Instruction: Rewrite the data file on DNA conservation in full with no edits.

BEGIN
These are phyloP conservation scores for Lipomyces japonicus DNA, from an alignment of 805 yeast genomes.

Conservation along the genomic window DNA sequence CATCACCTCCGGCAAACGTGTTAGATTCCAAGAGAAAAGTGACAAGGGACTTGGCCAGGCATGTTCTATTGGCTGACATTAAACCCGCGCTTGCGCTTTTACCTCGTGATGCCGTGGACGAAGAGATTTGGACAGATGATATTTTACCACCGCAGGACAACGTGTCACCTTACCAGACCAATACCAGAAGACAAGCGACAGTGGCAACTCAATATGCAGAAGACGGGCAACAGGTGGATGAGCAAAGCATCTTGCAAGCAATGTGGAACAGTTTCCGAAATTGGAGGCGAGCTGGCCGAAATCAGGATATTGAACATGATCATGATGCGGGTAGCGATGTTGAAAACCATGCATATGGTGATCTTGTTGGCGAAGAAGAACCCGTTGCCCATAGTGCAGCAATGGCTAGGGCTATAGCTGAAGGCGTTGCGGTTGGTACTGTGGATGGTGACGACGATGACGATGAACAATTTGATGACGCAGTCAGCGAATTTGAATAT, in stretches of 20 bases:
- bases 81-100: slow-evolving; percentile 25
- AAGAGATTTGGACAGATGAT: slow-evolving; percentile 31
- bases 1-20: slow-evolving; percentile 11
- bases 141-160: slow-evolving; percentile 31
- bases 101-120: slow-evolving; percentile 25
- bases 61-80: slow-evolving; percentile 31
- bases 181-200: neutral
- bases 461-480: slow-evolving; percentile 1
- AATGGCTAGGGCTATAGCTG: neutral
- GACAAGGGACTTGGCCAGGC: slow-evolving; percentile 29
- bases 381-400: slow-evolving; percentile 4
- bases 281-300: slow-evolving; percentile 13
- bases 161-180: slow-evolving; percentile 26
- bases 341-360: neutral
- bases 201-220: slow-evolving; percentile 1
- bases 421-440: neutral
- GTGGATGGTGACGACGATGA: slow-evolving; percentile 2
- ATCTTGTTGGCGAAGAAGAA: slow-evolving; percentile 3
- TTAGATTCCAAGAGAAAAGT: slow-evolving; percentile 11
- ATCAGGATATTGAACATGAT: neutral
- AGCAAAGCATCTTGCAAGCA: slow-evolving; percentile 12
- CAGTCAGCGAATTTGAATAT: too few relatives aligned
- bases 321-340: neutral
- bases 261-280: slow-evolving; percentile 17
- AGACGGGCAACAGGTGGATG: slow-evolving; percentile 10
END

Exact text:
These are phyloP conservation scores for Lipomyces japonicus DNA, from an alignment of 805 yeast genomes.

Conservation along the genomic window DNA sequence CATCACCTCCGGCAAACGTGTTAGATTCCAAGAGAAAAGTGACAAGGGACTTGGCCAGGCATGTTCTATTGGCTGACATTAAACCCGCGCTTGCGCTTTTACCTCGTGATGCCGTGGACGAAGAGATTTGGACAGATGATATTTTACCACCGCAGGACAACGTGTCACCTTACCAGACCAATACCAGAAGACAAGCGACAGTGGCAACTCAATATGCAGAAGACGGGCAACAGGTGGATGAGCAAAGCATCTTGCAAGCAATGTGGAACAGTTTCCGAAATTGGAGGCGAGCTGGCCGAAATCAGGATATTGAACATGATCATGATGCGGGTAGCGATGTTGAAAACCATGCATATGGTGATCTTGTTGGCGAAGAAGAACCCGTTGCCCATAGTGCAGCAATGGCTAGGGCTATAGCTGAAGGCGTTGCGGTTGGTACTGTGGATGGTGACGACGATGACGATGAACAATTTGATGACGCAGTCAGCGAATTTGAATAT, in stretches of 20 bases:
- bases 81-100: slow-evolving; percentile 25
- AAGAGATTTGGACAGATGAT: slow-evolving; percentile 31
- bases 1-20: slow-evolving; percentile 11
- bases 141-160: slow-evolving; percentile 31
- bases 101-120: slow-evolving; percentile 25
- bases 61-80: slow-evolving; percentile 31
- bases 181-200: neutral
- bases 461-480: slow-evolving; percentile 1
- AATGGCTAGGGCTATAGCTG: neutral
- GACAAGGGACTTGGCCAGGC: slow-evolving; percentile 29
- bases 381-400: slow-evolving; percentile 4
- bases 281-300: slow-evolving; percentile 13
- bases 161-180: slow-evolving; percentile 26
- bases 341-360: neutral
- bases 201-220: slow-evolving; percentile 1
- bases 421-440: neutral
- GTGGATGGTGACGACGATGA: slow-evolving; percentile 2
- ATCTTGTTGGCGAAGAAGAA: slow-evolving; percentile 3
- TTAGATTCCAAGAGAAAAGT: slow-evolving; percentile 11
- ATCAGGATATTGAACATGAT: neutral
- AGCAAAGCATCTTGCAAGCA: slow-evolving; percentile 12
- CAGTCAGCGAATTTGAATAT: too few relatives aligned
- bases 321-340: neutral
- bases 261-280: slow-evolving; percentile 17
- AGACGGGCAACAGGTGGATG: slow-evolving; percentile 10